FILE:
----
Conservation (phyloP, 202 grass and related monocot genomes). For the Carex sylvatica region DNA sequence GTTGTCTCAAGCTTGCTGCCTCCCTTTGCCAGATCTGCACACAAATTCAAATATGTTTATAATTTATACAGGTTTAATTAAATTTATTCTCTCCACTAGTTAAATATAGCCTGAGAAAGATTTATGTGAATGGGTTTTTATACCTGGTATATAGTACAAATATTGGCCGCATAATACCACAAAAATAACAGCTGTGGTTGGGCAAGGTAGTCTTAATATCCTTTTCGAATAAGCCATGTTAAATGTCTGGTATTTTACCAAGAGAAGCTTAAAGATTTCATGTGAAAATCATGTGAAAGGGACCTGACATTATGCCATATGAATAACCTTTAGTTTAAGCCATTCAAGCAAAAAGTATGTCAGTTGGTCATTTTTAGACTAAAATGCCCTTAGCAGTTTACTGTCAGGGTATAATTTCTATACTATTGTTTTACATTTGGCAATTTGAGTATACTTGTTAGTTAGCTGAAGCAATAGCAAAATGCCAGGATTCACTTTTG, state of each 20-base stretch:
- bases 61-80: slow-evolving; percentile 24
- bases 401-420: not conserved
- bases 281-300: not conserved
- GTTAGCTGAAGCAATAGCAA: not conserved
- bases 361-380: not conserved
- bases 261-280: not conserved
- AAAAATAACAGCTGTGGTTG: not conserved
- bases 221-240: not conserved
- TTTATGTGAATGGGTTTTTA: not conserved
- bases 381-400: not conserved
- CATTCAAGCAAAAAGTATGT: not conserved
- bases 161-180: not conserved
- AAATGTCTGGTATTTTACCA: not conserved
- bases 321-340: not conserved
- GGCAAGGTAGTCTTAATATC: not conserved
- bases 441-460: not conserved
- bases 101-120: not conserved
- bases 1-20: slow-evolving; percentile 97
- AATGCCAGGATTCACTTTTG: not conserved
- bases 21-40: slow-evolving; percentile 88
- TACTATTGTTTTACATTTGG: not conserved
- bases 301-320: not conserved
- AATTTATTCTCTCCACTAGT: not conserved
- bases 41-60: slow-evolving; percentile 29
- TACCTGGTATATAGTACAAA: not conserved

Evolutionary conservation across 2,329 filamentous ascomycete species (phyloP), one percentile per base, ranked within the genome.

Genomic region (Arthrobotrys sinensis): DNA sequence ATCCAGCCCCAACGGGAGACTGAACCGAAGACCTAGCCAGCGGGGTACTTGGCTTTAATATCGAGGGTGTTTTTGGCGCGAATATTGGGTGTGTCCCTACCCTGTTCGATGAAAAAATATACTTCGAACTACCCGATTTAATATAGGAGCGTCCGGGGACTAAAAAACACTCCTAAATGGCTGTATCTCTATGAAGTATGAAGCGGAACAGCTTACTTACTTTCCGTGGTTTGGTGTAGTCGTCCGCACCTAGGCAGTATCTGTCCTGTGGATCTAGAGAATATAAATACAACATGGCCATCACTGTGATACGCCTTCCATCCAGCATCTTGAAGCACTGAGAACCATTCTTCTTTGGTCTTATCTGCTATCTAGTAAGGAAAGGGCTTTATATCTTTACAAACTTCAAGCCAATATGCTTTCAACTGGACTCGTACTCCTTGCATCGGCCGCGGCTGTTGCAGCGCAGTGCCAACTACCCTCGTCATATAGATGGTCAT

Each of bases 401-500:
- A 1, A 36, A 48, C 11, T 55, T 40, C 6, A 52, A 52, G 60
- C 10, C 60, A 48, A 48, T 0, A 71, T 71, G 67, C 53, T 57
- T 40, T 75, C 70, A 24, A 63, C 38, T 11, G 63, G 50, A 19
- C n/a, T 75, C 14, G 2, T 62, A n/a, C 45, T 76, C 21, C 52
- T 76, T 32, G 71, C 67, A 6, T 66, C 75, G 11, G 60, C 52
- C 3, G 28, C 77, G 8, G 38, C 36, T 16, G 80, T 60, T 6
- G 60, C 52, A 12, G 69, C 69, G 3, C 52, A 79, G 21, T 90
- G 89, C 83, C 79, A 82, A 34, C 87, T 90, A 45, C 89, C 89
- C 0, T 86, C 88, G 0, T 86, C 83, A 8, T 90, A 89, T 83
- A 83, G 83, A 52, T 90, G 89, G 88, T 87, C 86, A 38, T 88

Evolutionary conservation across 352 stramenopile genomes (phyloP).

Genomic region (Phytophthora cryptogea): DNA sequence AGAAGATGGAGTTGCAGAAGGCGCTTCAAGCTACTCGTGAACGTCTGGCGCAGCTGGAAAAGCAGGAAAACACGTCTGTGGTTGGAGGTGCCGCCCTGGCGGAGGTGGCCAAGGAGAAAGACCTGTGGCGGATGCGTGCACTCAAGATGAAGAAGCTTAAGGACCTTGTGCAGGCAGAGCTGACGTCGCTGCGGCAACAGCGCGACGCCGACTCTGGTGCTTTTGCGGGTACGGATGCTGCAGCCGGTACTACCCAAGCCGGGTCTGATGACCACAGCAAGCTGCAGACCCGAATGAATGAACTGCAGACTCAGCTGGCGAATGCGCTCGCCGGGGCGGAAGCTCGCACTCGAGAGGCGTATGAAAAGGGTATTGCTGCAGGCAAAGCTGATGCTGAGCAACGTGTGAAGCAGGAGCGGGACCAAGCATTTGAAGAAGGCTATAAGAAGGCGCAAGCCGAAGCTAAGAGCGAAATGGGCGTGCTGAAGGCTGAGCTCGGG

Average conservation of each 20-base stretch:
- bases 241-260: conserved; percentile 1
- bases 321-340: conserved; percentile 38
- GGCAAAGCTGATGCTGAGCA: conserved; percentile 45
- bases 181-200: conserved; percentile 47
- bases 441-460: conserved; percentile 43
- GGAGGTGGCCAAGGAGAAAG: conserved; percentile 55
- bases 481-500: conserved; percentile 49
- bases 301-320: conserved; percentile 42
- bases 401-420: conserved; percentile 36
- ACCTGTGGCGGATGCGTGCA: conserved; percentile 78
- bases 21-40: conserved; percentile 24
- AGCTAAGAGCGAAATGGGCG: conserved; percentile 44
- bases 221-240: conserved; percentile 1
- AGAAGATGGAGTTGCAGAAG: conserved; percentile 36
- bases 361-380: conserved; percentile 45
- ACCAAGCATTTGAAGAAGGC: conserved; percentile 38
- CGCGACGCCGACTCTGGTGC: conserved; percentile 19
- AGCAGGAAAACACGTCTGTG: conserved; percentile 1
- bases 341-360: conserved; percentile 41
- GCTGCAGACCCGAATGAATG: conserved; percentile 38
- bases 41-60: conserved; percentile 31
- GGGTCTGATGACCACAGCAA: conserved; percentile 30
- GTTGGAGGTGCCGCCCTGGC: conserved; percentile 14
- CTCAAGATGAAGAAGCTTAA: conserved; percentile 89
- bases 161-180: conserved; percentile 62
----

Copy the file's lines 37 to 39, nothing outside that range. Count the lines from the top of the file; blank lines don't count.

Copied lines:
- G 89, C 83, C 79, A 82, A 34, C 87, T 90, A 45, C 89, C 89
- C 0, T 86, C 88, G 0, T 86, C 83, A 8, T 90, A 89, T 83
- A 83, G 83, A 52, T 90, G 89, G 88, T 87, C 86, A 38, T 88